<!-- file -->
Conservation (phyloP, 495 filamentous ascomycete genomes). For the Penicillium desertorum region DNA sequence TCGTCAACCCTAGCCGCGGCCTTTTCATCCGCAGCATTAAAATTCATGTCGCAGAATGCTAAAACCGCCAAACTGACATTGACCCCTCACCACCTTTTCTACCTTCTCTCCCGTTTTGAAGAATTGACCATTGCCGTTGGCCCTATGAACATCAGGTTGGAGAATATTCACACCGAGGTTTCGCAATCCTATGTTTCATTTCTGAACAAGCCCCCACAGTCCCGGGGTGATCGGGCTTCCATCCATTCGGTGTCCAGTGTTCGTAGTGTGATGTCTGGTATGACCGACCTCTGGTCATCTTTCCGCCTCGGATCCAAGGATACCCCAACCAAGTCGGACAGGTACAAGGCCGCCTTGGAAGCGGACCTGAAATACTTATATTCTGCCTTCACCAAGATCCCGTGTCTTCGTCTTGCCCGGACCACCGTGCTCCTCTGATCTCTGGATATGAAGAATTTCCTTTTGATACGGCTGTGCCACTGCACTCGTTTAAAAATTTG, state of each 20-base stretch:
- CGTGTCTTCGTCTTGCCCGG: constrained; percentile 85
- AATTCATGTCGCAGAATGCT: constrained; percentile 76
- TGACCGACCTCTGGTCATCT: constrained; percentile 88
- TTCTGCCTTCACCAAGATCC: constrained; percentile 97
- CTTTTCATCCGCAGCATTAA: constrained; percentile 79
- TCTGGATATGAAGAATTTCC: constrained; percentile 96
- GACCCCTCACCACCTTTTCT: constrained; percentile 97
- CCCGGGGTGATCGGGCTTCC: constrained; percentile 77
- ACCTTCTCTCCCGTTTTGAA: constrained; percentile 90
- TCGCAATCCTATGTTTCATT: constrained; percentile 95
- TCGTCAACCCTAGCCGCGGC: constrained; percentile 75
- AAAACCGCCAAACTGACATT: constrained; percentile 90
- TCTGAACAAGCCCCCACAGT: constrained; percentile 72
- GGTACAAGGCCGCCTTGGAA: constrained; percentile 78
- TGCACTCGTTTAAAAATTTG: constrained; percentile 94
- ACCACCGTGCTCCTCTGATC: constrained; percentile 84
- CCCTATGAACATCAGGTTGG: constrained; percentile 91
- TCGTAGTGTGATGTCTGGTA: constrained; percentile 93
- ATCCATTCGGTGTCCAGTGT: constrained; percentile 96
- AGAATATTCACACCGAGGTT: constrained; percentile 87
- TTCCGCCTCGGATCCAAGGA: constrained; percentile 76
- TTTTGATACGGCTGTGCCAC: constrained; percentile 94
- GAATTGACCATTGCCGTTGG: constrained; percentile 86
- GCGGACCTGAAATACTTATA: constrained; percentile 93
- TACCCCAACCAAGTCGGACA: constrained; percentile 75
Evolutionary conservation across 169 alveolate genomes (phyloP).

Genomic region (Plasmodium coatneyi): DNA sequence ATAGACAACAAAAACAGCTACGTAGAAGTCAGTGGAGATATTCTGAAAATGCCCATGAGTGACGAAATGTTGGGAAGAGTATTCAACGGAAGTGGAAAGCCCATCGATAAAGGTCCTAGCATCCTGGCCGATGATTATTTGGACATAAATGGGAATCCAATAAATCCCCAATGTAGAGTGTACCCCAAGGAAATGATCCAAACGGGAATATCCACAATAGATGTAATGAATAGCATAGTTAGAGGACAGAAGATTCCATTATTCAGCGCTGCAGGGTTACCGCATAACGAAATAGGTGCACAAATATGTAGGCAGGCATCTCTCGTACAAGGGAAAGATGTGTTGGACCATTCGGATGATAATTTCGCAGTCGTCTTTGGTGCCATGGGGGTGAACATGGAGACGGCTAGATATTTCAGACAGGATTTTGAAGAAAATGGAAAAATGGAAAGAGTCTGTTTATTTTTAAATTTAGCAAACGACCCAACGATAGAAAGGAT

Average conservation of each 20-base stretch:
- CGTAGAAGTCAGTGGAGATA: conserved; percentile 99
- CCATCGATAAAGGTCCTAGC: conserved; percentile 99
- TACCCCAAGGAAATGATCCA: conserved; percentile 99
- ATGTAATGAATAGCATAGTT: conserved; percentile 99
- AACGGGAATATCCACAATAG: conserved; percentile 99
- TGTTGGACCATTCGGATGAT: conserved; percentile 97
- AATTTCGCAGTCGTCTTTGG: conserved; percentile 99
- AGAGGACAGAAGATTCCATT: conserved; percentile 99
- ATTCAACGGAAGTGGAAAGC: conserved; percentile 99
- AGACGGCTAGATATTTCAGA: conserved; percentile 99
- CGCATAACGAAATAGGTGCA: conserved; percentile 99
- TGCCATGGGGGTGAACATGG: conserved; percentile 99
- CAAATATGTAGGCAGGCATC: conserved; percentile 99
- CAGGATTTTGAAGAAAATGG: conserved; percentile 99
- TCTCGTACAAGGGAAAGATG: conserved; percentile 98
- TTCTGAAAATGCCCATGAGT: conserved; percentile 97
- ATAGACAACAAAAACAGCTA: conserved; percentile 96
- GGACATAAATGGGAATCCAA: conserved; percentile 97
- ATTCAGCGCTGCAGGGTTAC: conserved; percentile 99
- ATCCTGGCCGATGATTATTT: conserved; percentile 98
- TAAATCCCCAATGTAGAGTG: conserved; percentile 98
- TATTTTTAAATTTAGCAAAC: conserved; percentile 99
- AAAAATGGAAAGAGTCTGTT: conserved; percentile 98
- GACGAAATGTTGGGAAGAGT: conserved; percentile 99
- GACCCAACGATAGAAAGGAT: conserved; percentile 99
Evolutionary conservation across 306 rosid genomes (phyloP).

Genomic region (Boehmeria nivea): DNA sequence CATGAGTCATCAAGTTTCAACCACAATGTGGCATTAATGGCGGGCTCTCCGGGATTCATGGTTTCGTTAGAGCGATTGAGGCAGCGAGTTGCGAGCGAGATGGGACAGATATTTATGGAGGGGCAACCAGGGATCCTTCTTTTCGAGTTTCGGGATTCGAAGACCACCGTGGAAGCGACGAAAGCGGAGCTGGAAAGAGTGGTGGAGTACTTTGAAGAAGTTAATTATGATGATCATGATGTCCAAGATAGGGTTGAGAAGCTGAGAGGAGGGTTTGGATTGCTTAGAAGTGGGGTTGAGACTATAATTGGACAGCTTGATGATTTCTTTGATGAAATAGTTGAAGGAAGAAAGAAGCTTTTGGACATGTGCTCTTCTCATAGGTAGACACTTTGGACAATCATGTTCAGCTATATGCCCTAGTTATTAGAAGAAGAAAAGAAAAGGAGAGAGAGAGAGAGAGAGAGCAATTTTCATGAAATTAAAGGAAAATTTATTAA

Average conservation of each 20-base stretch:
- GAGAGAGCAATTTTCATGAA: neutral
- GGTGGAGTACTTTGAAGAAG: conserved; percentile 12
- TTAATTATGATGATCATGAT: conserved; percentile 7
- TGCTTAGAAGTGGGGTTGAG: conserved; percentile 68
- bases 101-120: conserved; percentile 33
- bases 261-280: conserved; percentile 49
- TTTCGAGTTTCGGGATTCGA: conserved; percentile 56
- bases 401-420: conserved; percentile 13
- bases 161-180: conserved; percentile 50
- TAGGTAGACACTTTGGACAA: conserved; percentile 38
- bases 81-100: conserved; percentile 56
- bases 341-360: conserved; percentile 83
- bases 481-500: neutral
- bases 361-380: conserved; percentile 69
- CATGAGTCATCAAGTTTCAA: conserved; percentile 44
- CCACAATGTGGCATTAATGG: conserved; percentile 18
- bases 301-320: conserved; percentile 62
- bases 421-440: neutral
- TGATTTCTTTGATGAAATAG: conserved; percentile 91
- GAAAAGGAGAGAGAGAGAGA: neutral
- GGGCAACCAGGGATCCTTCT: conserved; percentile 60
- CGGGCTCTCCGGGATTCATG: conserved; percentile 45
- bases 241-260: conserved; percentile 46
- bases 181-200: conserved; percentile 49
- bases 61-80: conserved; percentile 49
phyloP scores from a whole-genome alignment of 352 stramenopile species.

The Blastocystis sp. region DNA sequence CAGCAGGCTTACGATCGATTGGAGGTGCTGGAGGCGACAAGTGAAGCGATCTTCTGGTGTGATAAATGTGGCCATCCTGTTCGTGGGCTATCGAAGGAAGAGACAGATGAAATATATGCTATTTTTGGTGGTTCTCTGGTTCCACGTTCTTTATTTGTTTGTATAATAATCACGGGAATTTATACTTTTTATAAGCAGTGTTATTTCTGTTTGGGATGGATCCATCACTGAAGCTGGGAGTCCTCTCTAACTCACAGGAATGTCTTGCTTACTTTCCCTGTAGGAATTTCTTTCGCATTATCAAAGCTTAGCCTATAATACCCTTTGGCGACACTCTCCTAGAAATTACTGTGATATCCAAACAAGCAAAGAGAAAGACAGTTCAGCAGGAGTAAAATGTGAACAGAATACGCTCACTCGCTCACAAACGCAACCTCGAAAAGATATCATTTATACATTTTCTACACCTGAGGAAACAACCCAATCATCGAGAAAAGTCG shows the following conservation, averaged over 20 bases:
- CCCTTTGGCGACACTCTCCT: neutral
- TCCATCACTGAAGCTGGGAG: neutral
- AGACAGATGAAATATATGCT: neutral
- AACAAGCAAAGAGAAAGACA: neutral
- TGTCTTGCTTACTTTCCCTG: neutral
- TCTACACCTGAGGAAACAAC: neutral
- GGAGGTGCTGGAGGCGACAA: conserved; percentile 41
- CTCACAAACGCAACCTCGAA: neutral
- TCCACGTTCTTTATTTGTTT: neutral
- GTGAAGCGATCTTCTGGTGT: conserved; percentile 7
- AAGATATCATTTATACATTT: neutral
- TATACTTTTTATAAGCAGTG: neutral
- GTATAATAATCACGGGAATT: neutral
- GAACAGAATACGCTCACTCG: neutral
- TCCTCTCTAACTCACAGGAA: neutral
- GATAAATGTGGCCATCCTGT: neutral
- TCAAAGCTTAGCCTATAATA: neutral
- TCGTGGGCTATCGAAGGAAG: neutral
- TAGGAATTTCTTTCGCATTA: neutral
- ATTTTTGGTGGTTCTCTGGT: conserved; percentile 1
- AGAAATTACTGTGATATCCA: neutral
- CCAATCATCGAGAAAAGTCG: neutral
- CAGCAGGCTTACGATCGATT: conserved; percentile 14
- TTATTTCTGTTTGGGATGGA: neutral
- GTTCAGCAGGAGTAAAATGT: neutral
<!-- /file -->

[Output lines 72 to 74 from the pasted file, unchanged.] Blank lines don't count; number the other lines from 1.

- CATGAGTCATCAAGTTTCAA: conserved; percentile 44
- CCACAATGTGGCATTAATGG: conserved; percentile 18
- bases 301-320: conserved; percentile 62